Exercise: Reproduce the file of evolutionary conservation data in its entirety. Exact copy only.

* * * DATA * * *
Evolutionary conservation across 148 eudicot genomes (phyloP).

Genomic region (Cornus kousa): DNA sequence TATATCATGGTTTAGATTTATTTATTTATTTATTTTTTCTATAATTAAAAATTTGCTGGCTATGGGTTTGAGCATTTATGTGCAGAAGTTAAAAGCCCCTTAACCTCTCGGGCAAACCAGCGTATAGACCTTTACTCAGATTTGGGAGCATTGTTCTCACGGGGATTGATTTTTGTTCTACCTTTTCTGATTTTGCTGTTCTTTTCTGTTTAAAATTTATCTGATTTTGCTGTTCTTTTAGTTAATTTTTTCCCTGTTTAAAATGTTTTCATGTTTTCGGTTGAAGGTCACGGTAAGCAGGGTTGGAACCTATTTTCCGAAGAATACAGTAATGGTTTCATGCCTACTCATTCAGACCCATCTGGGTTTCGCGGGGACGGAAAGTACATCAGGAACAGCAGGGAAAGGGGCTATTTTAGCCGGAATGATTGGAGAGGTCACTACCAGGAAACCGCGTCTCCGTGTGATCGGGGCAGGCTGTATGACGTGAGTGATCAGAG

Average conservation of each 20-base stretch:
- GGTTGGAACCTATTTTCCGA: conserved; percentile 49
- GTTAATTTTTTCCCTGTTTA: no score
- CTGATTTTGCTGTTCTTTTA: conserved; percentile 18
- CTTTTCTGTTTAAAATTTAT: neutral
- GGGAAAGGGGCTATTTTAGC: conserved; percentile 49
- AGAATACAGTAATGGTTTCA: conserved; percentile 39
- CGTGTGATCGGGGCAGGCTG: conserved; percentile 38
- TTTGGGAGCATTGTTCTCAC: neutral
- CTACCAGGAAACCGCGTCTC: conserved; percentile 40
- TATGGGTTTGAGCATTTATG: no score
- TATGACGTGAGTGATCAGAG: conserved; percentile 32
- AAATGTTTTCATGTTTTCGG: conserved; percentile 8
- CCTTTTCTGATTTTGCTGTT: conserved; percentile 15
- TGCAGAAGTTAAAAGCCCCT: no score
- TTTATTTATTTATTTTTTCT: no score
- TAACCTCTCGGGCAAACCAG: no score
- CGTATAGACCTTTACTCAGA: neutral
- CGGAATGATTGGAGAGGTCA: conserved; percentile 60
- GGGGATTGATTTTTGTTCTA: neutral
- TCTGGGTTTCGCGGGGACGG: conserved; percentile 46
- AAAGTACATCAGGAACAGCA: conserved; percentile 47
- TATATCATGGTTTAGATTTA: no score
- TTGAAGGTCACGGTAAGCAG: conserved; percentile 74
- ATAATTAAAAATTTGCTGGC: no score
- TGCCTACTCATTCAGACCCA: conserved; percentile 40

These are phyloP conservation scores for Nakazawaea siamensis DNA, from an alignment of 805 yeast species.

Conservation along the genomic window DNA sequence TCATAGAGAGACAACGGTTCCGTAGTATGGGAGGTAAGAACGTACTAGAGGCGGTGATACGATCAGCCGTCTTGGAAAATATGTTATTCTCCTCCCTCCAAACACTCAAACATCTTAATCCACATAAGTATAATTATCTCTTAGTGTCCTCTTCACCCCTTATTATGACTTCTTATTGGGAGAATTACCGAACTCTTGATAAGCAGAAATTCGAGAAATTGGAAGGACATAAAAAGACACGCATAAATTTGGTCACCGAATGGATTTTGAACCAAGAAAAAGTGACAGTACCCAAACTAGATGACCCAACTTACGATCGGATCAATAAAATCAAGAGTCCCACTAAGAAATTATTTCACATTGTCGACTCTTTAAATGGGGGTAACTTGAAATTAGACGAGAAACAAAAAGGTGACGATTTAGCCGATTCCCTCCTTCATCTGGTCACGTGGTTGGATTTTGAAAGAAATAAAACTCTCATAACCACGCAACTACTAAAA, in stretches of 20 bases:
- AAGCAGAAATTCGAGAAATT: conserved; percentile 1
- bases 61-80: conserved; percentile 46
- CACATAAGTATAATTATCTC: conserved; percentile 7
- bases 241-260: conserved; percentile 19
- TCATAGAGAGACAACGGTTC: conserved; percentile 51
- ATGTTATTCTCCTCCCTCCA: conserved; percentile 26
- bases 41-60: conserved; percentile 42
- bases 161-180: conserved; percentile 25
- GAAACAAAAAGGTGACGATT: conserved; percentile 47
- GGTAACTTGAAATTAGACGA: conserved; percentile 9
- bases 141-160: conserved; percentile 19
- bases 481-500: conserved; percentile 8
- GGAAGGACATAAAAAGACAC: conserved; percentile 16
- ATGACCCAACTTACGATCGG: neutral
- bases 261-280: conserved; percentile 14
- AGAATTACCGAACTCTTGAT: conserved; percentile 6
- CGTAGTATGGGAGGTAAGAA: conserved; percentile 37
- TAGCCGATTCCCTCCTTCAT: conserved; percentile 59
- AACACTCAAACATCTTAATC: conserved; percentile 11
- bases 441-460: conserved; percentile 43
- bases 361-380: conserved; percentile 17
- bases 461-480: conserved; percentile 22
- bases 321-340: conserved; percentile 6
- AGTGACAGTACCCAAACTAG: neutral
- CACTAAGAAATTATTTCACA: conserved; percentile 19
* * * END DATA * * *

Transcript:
Evolutionary conservation across 148 eudicot genomes (phyloP).

Genomic region (Cornus kousa): DNA sequence TATATCATGGTTTAGATTTATTTATTTATTTATTTTTTCTATAATTAAAAATTTGCTGGCTATGGGTTTGAGCATTTATGTGCAGAAGTTAAAAGCCCCTTAACCTCTCGGGCAAACCAGCGTATAGACCTTTACTCAGATTTGGGAGCATTGTTCTCACGGGGATTGATTTTTGTTCTACCTTTTCTGATTTTGCTGTTCTTTTCTGTTTAAAATTTATCTGATTTTGCTGTTCTTTTAGTTAATTTTTTCCCTGTTTAAAATGTTTTCATGTTTTCGGTTGAAGGTCACGGTAAGCAGGGTTGGAACCTATTTTCCGAAGAATACAGTAATGGTTTCATGCCTACTCATTCAGACCCATCTGGGTTTCGCGGGGACGGAAAGTACATCAGGAACAGCAGGGAAAGGGGCTATTTTAGCCGGAATGATTGGAGAGGTCACTACCAGGAAACCGCGTCTCCGTGTGATCGGGGCAGGCTGTATGACGTGAGTGATCAGAG

Average conservation of each 20-base stretch:
- GGTTGGAACCTATTTTCCGA: conserved; percentile 49
- GTTAATTTTTTCCCTGTTTA: no score
- CTGATTTTGCTGTTCTTTTA: conserved; percentile 18
- CTTTTCTGTTTAAAATTTAT: neutral
- GGGAAAGGGGCTATTTTAGC: conserved; percentile 49
- AGAATACAGTAATGGTTTCA: conserved; percentile 39
- CGTGTGATCGGGGCAGGCTG: conserved; percentile 38
- TTTGGGAGCATTGTTCTCAC: neutral
- CTACCAGGAAACCGCGTCTC: conserved; percentile 40
- TATGGGTTTGAGCATTTATG: no score
- TATGACGTGAGTGATCAGAG: conserved; percentile 32
- AAATGTTTTCATGTTTTCGG: conserved; percentile 8
- CCTTTTCTGATTTTGCTGTT: conserved; percentile 15
- TGCAGAAGTTAAAAGCCCCT: no score
- TTTATTTATTTATTTTTTCT: no score
- TAACCTCTCGGGCAAACCAG: no score
- CGTATAGACCTTTACTCAGA: neutral
- CGGAATGATTGGAGAGGTCA: conserved; percentile 60
- GGGGATTGATTTTTGTTCTA: neutral
- TCTGGGTTTCGCGGGGACGG: conserved; percentile 46
- AAAGTACATCAGGAACAGCA: conserved; percentile 47
- TATATCATGGTTTAGATTTA: no score
- TTGAAGGTCACGGTAAGCAG: conserved; percentile 74
- ATAATTAAAAATTTGCTGGC: no score
- TGCCTACTCATTCAGACCCA: conserved; percentile 40

These are phyloP conservation scores for Nakazawaea siamensis DNA, from an alignment of 805 yeast species.

Conservation along the genomic window DNA sequence TCATAGAGAGACAACGGTTCCGTAGTATGGGAGGTAAGAACGTACTAGAGGCGGTGATACGATCAGCCGTCTTGGAAAATATGTTATTCTCCTCCCTCCAAACACTCAAACATCTTAATCCACATAAGTATAATTATCTCTTAGTGTCCTCTTCACCCCTTATTATGACTTCTTATTGGGAGAATTACCGAACTCTTGATAAGCAGAAATTCGAGAAATTGGAAGGACATAAAAAGACACGCATAAATTTGGTCACCGAATGGATTTTGAACCAAGAAAAAGTGACAGTACCCAAACTAGATGACCCAACTTACGATCGGATCAATAAAATCAAGAGTCCCACTAAGAAATTATTTCACATTGTCGACTCTTTAAATGGGGGTAACTTGAAATTAGACGAGAAACAAAAAGGTGACGATTTAGCCGATTCCCTCCTTCATCTGGTCACGTGGTTGGATTTTGAAAGAAATAAAACTCTCATAACCACGCAACTACTAAAA, in stretches of 20 bases:
- AAGCAGAAATTCGAGAAATT: conserved; percentile 1
- bases 61-80: conserved; percentile 46
- CACATAAGTATAATTATCTC: conserved; percentile 7
- bases 241-260: conserved; percentile 19
- TCATAGAGAGACAACGGTTC: conserved; percentile 51
- ATGTTATTCTCCTCCCTCCA: conserved; percentile 26
- bases 41-60: conserved; percentile 42
- bases 161-180: conserved; percentile 25
- GAAACAAAAAGGTGACGATT: conserved; percentile 47
- GGTAACTTGAAATTAGACGA: conserved; percentile 9
- bases 141-160: conserved; percentile 19
- bases 481-500: conserved; percentile 8
- GGAAGGACATAAAAAGACAC: conserved; percentile 16
- ATGACCCAACTTACGATCGG: neutral
- bases 261-280: conserved; percentile 14
- AGAATTACCGAACTCTTGAT: conserved; percentile 6
- CGTAGTATGGGAGGTAAGAA: conserved; percentile 37
- TAGCCGATTCCCTCCTTCAT: conserved; percentile 59
- AACACTCAAACATCTTAATC: conserved; percentile 11
- bases 441-460: conserved; percentile 43
- bases 361-380: conserved; percentile 17
- bases 461-480: conserved; percentile 22
- bases 321-340: conserved; percentile 6
- AGTGACAGTACCCAAACTAG: neutral
- CACTAAGAAATTATTTCACA: conserved; percentile 19